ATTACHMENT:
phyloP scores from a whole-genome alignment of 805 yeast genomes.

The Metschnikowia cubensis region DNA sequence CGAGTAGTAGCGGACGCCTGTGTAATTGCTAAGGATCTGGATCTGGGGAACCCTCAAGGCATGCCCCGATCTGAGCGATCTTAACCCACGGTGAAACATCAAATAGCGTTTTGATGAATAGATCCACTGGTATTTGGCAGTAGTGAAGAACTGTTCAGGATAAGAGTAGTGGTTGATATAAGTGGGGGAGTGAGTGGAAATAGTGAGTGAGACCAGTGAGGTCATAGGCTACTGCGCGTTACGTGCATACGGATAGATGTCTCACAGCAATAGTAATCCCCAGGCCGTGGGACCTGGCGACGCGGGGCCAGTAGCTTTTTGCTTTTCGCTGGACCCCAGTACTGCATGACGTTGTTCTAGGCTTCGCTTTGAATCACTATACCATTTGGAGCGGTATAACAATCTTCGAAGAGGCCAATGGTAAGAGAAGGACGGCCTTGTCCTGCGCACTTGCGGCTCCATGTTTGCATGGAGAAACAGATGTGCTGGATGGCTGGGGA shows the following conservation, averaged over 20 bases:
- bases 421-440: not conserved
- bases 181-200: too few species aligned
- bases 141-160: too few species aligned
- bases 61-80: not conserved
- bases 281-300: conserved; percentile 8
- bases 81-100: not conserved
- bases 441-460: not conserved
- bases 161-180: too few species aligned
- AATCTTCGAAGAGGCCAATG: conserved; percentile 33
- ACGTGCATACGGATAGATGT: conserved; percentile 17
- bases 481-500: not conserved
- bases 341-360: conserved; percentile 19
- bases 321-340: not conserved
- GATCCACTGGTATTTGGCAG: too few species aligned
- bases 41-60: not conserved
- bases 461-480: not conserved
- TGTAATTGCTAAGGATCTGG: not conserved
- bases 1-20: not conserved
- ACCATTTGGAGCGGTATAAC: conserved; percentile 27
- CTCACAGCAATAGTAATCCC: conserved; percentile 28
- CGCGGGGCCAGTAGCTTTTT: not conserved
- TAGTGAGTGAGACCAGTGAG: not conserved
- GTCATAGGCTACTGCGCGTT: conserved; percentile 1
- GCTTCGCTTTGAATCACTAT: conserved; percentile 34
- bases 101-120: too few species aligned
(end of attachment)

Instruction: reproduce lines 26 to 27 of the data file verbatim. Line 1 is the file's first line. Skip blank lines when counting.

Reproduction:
- GCTTCGCTTTGAATCACTAT: conserved; percentile 34
- bases 101-120: too few species aligned